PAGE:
SOUTH HAVEN, Mich. (WOOD) — The city of South Haven approved changes to where, how long and how many mobile vendors can set up shop, including food trucks.
The updated regulations were approved by city council members at their March 20 meeting, where Fruit Street Kitchen co-owner Monique Crawley was among the attendees.
“It wasn’t a surprise to me that it was going to pass, but of course it was refreshing to have it finalized,” Crawley said. “We’ve all been working on it, between the city council, the planning commission, other members of the community, myself and other business owners.”
Most notably, those businesses can now operate year-round instead of just April through October — a change that Crawley called for from the beginning.
“It definitely made us have to make different transitions. We had to get creative in our finances, I’ll say. We managed,” Crawley explained. “But this year, it’s fortunate that we don’t have to restrict our budget as much. We may be able to enjoy the winter months and still serve up deliciousness, even when it’s cold outside.”
The changes also have allowed operational hours start at 7 a.m. instead of 8 a.m., while still closing at 10 p.m.
“Previously, food trucks were limited to operating in the B2 and B4 business districts,” added assistant city manager, Griffin Graham. “Now, they’ll be allowed to operate in the B1, B2, B3, B4, as well as the industrial zoning districts in the city of South Haven.”
Along with where else they can set up shop, Graham said the yearly maximum of licensed permits is also increased to 10 and exemptions for food trucks to operate downtown during city council-approved community events are allowed. Outside of that, downtown properties are still not allowed to have a food truck on them and a new land use for a rumored food truck park were not included in the overall changes.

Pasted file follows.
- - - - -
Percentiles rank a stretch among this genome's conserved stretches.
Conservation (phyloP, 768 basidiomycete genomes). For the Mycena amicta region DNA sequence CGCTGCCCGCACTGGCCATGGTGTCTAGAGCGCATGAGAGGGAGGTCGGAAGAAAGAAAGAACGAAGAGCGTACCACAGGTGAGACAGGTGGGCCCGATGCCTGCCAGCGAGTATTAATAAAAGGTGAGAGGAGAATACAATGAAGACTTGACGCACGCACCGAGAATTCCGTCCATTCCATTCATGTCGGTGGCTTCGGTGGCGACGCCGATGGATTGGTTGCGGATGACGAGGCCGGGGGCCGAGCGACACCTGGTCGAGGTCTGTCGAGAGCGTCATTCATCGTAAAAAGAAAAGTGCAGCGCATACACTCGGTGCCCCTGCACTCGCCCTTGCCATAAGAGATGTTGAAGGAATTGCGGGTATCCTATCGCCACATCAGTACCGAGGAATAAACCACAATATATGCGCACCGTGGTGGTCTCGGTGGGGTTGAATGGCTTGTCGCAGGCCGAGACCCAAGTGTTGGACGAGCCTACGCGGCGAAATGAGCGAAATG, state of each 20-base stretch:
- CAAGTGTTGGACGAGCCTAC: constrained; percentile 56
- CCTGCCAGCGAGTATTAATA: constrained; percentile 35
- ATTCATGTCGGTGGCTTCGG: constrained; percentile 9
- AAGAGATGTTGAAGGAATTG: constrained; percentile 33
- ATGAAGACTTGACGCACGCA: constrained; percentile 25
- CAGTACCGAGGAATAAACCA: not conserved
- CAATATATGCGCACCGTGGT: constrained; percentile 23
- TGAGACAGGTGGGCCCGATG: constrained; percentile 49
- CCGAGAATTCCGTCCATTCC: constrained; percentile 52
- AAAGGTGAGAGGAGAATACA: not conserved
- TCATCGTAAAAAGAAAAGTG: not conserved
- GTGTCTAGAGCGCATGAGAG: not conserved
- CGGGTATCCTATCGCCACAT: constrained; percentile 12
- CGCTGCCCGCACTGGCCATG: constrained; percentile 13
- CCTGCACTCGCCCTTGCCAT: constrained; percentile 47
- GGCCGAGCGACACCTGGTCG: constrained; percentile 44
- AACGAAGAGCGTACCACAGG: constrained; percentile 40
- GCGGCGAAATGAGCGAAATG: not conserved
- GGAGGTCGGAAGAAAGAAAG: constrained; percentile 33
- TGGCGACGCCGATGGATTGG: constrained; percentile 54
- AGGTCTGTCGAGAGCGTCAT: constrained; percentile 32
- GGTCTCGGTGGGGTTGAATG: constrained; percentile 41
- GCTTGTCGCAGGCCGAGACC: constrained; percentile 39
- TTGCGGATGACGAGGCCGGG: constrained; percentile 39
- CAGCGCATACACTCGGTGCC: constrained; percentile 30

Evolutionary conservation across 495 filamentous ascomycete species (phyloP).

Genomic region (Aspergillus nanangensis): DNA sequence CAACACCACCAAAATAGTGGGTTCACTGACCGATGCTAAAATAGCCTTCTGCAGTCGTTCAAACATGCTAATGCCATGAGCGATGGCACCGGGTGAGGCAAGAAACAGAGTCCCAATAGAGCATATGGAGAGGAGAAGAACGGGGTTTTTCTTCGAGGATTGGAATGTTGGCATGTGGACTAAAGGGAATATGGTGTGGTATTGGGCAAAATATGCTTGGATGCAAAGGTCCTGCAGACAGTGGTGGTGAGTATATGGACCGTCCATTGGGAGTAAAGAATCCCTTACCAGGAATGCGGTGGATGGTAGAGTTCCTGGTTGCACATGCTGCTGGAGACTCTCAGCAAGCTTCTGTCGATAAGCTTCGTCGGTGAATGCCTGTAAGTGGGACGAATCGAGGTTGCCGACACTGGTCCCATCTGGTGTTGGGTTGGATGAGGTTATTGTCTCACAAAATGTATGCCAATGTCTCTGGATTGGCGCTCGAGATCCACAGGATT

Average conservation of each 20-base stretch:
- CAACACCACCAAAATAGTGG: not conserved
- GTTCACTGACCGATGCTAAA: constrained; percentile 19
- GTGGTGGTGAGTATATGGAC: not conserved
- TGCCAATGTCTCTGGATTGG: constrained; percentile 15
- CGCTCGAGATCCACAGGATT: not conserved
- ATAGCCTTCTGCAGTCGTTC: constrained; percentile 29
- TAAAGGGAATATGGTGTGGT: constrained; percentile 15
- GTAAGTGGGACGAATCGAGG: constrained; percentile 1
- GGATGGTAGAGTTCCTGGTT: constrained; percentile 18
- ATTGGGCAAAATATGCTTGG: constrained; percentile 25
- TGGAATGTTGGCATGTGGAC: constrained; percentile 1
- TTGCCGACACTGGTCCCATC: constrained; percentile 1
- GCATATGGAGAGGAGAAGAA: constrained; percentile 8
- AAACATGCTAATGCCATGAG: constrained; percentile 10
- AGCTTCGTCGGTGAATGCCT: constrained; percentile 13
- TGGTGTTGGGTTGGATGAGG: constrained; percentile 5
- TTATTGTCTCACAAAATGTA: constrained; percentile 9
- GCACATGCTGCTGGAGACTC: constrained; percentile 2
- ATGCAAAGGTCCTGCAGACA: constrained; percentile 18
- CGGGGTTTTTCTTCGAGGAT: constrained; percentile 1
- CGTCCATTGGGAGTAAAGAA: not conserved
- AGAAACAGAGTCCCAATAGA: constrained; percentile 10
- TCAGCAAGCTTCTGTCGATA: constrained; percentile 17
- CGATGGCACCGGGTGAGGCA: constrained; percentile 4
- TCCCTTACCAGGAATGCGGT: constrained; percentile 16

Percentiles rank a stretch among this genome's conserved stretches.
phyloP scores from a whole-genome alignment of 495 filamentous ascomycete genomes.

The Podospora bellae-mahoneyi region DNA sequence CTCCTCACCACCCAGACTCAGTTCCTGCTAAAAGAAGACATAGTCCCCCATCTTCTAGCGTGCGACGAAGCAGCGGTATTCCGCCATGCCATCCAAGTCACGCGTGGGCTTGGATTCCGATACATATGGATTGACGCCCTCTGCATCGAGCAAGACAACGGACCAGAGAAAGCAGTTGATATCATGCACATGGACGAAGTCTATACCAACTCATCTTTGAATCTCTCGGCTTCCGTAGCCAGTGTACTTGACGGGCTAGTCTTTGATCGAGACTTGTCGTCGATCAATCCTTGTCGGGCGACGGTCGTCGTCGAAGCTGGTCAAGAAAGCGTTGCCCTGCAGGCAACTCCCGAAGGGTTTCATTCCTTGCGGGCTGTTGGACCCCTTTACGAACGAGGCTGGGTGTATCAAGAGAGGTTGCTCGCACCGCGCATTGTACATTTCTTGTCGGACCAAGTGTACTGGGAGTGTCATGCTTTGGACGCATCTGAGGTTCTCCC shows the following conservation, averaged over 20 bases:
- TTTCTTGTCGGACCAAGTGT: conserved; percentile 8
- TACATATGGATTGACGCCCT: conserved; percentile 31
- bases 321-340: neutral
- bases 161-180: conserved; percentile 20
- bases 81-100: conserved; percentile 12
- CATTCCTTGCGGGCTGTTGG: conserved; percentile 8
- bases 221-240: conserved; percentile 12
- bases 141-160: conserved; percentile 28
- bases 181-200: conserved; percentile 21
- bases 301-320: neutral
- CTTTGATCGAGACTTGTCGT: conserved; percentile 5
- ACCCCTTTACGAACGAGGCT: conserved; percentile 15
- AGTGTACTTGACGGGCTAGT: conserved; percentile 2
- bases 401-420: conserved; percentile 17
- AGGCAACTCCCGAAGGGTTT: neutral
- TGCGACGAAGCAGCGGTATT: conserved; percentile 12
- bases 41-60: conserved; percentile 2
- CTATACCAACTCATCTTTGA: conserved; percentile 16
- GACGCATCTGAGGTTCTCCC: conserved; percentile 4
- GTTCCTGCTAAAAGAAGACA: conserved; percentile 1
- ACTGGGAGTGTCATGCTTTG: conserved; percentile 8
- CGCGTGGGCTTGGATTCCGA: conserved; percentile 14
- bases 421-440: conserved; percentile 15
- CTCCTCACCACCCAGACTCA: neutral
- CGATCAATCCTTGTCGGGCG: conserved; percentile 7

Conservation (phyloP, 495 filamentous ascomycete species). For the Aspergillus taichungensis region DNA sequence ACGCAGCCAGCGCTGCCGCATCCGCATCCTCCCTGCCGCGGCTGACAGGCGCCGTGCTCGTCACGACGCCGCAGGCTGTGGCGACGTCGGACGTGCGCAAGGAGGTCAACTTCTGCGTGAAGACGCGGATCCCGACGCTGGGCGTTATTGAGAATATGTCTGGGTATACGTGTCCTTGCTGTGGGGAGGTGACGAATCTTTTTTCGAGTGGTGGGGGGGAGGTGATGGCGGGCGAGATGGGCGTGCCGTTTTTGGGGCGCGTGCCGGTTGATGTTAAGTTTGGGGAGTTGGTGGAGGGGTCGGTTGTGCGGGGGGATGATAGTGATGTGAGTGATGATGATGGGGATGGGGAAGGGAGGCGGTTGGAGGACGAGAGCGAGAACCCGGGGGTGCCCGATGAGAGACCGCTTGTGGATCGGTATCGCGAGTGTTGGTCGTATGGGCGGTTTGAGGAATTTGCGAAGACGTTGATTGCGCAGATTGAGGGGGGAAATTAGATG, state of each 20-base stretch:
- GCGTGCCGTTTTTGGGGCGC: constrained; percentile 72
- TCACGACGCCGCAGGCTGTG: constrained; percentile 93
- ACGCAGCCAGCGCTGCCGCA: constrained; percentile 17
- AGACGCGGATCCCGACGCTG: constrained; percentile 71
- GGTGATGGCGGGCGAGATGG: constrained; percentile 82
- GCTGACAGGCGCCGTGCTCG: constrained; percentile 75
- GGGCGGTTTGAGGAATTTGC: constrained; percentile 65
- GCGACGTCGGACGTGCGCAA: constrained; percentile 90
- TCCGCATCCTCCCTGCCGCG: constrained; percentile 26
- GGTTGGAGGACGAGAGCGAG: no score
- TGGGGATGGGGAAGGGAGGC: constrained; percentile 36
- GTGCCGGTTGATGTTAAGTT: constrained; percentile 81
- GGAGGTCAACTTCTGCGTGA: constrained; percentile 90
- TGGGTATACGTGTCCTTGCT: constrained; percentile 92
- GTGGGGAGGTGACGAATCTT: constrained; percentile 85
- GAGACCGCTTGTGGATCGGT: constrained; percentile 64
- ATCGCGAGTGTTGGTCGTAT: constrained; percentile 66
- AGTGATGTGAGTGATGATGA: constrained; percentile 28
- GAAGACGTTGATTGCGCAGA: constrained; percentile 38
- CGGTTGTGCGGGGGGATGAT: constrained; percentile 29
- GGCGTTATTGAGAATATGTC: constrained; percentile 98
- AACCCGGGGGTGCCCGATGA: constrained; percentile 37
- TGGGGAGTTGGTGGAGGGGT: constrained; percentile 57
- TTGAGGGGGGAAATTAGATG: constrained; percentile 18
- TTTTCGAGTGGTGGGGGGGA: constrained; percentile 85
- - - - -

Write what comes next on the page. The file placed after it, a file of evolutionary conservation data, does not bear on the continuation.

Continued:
“Both of those topics were discussed in detail,” Graham explained. “City council decided right now not to move forward with implementing either of those.”
Yet on-the-go business owners like Crawley are eager to welcome customers without having to wait until Saturday or say goodbye to them on Halloween.
“I’m all smiles,” Crawley said. “I’m definitely looking forward to what this brings for the future of South Haven and other entrepreneurs like myself. This opens up a lot of doors and a lot of avenues for other street vendors, not just mobile kitchens.”
Graham said city council could theoretically revisit the changes, including how many permits they can give out and where mobile vendors and food trucks could set up shop. But the changes approved by members will stay as is for the time being.
The ordinance changes in their entirety can be read on South Haven’s website.